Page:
“Because they are in this no-man’s-land, they have no employment rights, no insurance cover if they are robbed, mugged, or in any way injured during the time they are carrying out their work,” she said.

Fine Gael senator Mary Seery Kearney said the UK ruling would lead to a “hybrid” category of employment “that marries the gig economy type flexible model of self-employed with basic employment rights”, adding: “We don’t have that category here.”

Code

In response, Mr Troy said the Department of Social Protection was “revising and updating” the code of practice for determining the employment and self-employment status of individuals to reflect new working models.

“Ireland has a robust suite of employment rights that protects all employees equally,” he said. “All employers carry the same obligation when it comes to the compliance with employment rights.

“Ireland has always resisted the creation of sub-categories of employment as this would inevitably lead to a race to the bottom where hard won employment rights are gradually eroded. Therefore, the Government has no plan to create a third category of employment.

“It’s not clear under what criteria a person would be deemed to fall into this third category of employment where they would be neither an employee or self-employed.

“We would essentially be creating a lesser category of employee who we acknowledge is not self-employed, but to whom we would not afford the full suite of employment rights to which they are currently entitled.”

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Employment Law Coffee Break | Neurodiversity; gig economy; roadmap out of lockdown 3 and our pensions spotlight for February

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Welcome to our Employment Law Coffee Break in which we highlight the latest developments and issues impacting UK employers

Neurodiversity: Creating inclusivity in your workplace

This week Danielle Kingdon, employment partner, speaks with Nancy Doyle, CEO of Genius Within to provide a practical introduction to neurodiversity and the considerations for employers seeking to attract, retain and support neurodiverse talent.  For many employers their understanding of neurodiversity is just developing and this podcast provides a timely and practical outline.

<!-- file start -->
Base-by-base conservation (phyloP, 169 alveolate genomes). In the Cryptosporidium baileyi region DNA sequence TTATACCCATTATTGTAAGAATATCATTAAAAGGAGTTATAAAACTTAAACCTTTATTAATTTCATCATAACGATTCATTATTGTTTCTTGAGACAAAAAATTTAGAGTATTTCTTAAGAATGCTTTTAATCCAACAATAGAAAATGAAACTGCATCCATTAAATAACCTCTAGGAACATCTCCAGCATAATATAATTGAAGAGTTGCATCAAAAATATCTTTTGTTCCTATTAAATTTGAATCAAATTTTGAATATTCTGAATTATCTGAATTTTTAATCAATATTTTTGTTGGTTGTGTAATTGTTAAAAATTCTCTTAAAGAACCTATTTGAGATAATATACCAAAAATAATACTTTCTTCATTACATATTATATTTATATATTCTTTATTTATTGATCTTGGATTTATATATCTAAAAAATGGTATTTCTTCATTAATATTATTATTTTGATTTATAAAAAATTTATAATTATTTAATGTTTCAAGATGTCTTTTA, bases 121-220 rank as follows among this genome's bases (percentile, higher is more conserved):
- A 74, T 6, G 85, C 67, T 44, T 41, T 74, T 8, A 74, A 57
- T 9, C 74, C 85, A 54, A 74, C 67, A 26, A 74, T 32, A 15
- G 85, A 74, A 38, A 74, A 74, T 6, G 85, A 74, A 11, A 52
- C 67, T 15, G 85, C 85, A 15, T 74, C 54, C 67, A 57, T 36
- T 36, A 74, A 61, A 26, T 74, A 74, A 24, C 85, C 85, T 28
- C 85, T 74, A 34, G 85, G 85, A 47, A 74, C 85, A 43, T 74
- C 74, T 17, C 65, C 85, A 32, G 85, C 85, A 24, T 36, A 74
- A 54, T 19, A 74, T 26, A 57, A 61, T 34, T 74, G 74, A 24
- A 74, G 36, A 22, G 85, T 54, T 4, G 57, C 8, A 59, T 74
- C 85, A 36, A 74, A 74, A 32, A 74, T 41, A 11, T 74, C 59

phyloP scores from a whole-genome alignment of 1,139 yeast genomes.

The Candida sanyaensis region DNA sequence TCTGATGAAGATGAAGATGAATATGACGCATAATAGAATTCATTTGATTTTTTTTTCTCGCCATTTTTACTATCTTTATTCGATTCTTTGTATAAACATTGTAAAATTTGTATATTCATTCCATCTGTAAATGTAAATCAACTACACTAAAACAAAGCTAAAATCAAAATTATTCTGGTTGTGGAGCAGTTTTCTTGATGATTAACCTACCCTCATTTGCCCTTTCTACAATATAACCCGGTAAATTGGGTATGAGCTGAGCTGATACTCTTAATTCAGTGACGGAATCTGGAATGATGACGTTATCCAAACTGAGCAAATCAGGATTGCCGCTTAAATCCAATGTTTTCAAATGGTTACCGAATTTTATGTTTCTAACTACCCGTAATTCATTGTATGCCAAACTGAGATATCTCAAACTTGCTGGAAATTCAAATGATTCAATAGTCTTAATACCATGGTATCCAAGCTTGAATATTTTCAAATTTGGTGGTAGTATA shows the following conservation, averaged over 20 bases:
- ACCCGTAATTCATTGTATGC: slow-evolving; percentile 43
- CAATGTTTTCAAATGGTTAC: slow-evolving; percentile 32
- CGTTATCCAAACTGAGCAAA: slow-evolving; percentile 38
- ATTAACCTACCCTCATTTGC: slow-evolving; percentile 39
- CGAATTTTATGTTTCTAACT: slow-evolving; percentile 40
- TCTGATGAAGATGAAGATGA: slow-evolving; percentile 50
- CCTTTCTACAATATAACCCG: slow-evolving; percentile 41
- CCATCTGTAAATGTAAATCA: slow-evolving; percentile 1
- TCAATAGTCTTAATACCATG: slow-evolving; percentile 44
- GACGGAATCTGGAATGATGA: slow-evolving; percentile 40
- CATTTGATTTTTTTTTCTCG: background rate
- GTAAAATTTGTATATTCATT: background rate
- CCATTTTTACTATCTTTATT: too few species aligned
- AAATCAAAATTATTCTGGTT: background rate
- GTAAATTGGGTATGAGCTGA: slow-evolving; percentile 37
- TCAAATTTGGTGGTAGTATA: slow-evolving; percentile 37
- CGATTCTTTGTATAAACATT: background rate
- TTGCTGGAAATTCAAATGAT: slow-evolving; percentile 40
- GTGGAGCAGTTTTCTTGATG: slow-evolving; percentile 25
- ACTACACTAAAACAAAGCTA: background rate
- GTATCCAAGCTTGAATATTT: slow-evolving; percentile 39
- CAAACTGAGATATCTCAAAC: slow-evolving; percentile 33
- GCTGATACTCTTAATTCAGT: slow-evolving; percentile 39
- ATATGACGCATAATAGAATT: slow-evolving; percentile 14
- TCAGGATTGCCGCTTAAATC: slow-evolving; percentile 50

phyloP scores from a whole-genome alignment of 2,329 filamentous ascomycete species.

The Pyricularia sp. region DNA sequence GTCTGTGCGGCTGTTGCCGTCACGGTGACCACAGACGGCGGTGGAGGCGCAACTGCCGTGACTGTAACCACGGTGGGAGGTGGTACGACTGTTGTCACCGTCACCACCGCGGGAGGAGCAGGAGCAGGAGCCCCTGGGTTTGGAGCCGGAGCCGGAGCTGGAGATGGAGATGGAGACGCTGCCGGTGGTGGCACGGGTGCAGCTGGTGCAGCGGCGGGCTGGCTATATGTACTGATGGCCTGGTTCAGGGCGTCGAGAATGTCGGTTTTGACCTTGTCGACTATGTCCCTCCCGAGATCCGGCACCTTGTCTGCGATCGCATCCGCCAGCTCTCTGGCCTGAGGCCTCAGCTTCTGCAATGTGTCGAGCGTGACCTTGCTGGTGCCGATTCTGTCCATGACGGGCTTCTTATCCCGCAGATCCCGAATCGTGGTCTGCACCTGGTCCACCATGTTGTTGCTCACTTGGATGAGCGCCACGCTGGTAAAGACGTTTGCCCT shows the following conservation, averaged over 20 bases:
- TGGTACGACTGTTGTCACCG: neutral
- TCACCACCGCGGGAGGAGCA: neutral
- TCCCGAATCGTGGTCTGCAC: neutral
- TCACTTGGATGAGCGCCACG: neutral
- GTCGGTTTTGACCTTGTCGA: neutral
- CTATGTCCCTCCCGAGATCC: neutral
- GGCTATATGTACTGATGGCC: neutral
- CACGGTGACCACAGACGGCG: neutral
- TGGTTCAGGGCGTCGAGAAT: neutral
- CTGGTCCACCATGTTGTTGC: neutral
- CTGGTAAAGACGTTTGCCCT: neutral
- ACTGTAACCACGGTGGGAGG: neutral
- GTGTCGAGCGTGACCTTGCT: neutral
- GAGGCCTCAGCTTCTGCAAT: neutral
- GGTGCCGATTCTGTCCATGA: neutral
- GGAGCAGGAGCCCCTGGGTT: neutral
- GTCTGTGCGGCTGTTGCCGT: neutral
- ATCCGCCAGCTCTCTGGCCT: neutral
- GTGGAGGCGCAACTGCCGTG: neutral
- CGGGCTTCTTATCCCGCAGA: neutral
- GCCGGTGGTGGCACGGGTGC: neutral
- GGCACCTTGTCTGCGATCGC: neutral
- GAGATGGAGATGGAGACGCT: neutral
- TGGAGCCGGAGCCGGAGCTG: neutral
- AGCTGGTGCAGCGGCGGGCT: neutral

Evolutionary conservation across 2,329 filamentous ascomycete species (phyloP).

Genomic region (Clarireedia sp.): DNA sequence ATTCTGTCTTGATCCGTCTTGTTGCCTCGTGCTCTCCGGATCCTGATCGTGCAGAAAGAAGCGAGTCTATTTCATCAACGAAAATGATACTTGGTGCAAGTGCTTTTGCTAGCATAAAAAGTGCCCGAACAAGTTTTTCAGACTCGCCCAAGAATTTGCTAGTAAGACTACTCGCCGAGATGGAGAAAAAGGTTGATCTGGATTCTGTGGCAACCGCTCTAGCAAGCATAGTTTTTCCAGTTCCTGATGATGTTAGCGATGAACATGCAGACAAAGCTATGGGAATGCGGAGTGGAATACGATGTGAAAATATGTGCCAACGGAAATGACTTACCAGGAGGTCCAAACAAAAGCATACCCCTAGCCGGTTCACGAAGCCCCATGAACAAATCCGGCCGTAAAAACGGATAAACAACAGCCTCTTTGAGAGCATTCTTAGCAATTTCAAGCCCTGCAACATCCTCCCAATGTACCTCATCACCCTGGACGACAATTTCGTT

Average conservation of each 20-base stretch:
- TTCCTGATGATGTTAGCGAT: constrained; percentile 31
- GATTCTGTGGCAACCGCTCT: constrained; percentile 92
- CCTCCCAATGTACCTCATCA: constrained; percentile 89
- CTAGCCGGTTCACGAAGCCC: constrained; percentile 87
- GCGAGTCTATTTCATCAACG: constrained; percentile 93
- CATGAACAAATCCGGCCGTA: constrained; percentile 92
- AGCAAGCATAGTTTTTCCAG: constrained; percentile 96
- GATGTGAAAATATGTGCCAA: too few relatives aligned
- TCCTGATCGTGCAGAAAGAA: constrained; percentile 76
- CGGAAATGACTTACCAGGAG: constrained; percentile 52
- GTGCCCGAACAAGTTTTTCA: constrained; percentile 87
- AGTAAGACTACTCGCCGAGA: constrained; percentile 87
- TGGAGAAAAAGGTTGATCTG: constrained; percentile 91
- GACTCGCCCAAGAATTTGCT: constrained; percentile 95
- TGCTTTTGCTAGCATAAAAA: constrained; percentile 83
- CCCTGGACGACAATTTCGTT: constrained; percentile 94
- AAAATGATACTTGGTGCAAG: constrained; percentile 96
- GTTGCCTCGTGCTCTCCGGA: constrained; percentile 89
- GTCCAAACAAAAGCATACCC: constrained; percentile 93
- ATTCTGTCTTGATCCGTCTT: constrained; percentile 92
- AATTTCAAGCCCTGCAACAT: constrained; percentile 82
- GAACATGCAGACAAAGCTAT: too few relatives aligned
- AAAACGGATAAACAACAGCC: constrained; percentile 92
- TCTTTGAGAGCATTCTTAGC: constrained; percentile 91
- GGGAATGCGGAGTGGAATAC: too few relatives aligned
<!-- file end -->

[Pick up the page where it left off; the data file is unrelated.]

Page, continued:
What did the Supreme Court say in the Uber case?

The Supreme Court has handed down its decision in the long running “Uber” case. The decision inevitably has attracted much media attention with there being wider ranging implications for businesses operating on a platform model.  The decision highlights the need for organisations to understand the employment status of those working for them, together with workplace tax implications. This April sees reforms to IR35 rules in the private sector; given that the test of whether IR35 applies is an employment status test, this decision that the drivers were workers for employment purposes could also have implications for any IR35 status and will be relevant to any determinations carried out in relation to this. We look here at the Supreme Court’s decision and set out here our six practical takeaways for businesses.

If you would like any further assistance in this area and the implications of the new IR35 rules on your contingent workforce, please do contact our specialist workforce solutions team. Kevin Barrow will be discussing the traps in the regime as part of our Eating Compliance for Breakfast series of webinars; please register here.

Roadmap out of lockdown 3: Considerations for employers

The Prime Minister set out on 22 February a four step roadmap to “cautiously” ease lockdown restrictions in England. However, as previously, nothing is set in stone with each step to be assessed against specifc tests – centred on the vaccination programme, pressure on the NHS and any new variants of concern – to keep infection rates under control before restrictions are eased.  Separate measures to ease lockdown are being introduced in Scotland, Wales and Northern Ireland.

We now wait for further guidance but please read here for the immediate considerations for employers. The Equality and Human Rights Commission has also confirmed that companies who are required to do so should report their gender pay gap by the 4 April 2021 but it will not bring enforcement proceedings until 4 October 2021.

We are hosting a webinar on 3 March which looks at vaccination considerations for employers. Please register here.

Pensions spotlight for February: Climate risk governance and reporting

The Department for Work and Pensions is consulting on draft regulations and statutory guidance which will introduce climate risk governance and reporting duties for the trustees of trust-based (occupational) pension schemes from October 2021. The duties will apply to larger schemes first, but all schemes are being urged to consider what action they can take.

Climate change risk is also key for contract-based (for example, group personal) pension schemes. A number of providers have recently announced ‘net zero’ targets and the Financial Conduct Authority has confirmed that it plans to consult on climate-related disclosure requirements in the first half of 2021, with a view to rules coming into force from 2022.

The main aim of these changes is to support good governance of, and appropriate action in response to, climate change risk.  The disclosure/reporting changes also mean that members (and anyone else who is interested, including action groups) will have access to more information about the way a pension scheme is considering and responding to climate change risk.

Employers might like to continue to talk to their personal pension scheme provider about the action it is taking. For the risk and other reasons we discuss at the end of this Insight, you might also like to discuss the new provisions for trust-based schemes with the trustees of any scheme that you sponsor.